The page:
This subject has been raised in numerous Government reviews over the past decade, and with recent calls for evidence from the Department of Work and Pensions (DWP) and the Work and Pensions Committee (WPC) bringing it into focus again, it looks set to be a hot topic over coming months.
Small pot problems
Small pension pots bring with them issues including those of complexity of administration, record keeping (both for schemes and members), and diminution of value with charges.
Small pot solutions
- Charges – The DWP’s summer Call for Evidence on the default charge cap asked how value for members can be increased, debating a possible decrease in the cap level, and whether the cap should cover transaction costs. Currently, the cap also permits charging on a flat fee basis. These fees have least impact on the largest funds and those who contribute over a number of years; as a fee is levied each month irrespective of whether contributions continue to be paid, savers with small pots can see their balances dwindle to nothing.
Accepting that flat fees can have a negative effect on small dormant pots, the consultation sought views on limiting their use, and proposed that a sliding scale could be used, restricting their level depending on pot value.
- Aggregation – Consolidation has been the subject of considerable interest and discussion within the industry. In its recent report on small pots, the Pensions Policy Institute (PPI) argues that policies aimed at consolidation are likely to provide a better long-term solution than tackling charging structures. The WPC has now asked the industry to propose workable suggestions, noting that consolidation could “form a major part of reducing the total cost of saving to individuals, whilst enabling a sustainable, competitive market for lower paid employees”. It will consider this topic further ‘early next year’. The DWP pledges to “closely monitor the debate and all emerging research”, and has said that it will consult on regulations encouraging smaller schemes to consider consolidation amongst themselves (where this would offer better member value).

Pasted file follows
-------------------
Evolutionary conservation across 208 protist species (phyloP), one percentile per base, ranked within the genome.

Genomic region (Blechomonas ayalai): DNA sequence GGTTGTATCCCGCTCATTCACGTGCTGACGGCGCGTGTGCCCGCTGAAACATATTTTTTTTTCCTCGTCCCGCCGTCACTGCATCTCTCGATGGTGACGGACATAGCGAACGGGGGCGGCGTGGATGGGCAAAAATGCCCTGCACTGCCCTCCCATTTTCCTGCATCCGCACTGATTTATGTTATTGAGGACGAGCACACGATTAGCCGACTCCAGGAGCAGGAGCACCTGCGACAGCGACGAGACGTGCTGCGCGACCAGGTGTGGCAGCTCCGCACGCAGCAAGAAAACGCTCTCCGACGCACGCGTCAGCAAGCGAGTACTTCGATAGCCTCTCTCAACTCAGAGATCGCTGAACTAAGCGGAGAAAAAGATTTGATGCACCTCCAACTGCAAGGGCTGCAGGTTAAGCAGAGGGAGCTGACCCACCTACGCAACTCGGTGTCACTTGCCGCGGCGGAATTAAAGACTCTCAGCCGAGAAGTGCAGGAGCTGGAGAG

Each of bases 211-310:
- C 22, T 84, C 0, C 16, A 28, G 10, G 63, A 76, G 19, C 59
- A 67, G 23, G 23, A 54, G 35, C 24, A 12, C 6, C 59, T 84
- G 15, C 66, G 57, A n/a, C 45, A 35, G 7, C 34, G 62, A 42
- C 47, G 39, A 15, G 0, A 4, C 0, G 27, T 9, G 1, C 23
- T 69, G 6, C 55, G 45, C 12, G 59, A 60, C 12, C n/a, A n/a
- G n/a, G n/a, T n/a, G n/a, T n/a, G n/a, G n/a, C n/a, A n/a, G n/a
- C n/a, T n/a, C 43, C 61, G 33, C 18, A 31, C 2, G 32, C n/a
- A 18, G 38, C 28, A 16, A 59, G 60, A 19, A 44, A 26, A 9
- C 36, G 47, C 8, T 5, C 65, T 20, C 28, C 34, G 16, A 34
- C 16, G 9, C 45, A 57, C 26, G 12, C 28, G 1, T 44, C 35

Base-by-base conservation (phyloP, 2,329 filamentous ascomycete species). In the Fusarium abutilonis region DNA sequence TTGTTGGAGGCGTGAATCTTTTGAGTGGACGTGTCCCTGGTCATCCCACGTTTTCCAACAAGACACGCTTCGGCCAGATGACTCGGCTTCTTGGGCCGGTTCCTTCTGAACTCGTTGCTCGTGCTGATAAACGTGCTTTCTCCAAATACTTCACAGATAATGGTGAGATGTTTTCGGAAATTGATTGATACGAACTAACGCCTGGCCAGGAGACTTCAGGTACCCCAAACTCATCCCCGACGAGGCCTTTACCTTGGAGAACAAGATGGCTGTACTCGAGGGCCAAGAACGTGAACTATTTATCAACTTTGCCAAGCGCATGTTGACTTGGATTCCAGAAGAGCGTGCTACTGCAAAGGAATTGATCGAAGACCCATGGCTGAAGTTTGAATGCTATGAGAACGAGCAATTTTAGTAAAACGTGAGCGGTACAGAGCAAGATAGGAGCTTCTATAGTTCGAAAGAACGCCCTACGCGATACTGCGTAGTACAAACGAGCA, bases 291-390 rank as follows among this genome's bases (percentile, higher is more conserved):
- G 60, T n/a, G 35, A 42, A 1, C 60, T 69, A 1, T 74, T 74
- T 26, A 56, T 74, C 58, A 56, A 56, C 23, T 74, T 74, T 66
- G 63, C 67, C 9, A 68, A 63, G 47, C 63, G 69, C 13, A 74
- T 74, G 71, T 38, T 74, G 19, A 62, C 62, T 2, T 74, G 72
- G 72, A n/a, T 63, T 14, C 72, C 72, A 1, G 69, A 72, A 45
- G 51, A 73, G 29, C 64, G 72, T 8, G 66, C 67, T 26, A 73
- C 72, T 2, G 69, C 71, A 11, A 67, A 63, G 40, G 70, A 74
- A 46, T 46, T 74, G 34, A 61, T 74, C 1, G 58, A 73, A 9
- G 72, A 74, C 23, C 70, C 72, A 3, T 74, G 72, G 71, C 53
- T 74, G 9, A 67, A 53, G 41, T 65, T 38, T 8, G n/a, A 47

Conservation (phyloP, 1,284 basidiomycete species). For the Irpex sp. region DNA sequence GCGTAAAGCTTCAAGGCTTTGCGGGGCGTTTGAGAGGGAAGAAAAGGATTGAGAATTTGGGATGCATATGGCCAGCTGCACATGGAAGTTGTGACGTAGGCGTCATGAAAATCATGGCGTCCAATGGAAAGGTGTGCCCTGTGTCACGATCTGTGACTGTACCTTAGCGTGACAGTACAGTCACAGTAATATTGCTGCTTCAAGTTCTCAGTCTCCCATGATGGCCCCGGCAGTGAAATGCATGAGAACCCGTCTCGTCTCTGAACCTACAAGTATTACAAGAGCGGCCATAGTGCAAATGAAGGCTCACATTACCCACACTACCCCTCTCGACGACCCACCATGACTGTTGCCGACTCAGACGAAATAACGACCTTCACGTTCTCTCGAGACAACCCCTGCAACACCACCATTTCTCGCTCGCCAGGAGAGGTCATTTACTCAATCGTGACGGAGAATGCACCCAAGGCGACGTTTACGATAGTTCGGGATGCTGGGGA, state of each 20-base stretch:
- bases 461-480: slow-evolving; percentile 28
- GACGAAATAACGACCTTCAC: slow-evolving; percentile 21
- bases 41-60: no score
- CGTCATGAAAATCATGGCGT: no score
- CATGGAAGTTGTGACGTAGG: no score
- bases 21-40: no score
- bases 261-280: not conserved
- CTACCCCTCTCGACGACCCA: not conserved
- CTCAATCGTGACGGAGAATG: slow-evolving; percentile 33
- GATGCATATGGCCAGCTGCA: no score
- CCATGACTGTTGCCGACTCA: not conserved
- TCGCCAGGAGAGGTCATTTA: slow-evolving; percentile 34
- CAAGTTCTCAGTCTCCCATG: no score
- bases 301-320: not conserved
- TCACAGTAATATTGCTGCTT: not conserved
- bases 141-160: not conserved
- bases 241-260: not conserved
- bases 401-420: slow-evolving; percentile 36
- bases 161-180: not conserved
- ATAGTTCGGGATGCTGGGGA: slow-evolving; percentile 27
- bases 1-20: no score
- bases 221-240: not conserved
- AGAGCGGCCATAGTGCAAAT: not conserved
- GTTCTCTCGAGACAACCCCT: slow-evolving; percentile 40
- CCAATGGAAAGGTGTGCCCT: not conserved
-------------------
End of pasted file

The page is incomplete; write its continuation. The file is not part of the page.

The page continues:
- Information – When Guy Opperman ruled out the implementation of automatic transfers (‘pot follows member’) in 2018, he noted that members would benefit from the introduction of a pensions dashboard. This is now well on the way.
Making all an individual’s pensions information available on one platform may improve engagement and reduce the number of ‘lost’ pensions – but is unlikely to prevent the number of pots increasing.
Whatever approach the Government decides to follow to address the proliferation of small pots, there will need to be a careful balance between the interests of members and what is commercially sustainable for providers.
This article was written prior to the Government’s response to the consultation on Defined contribution pensions: investments and consolidation, and it’s new consultation on Improving outcomes for members of defined contribution pension schemes, both issued on 11 September.
This article was featured in Pensions Aspects magazine October edition.
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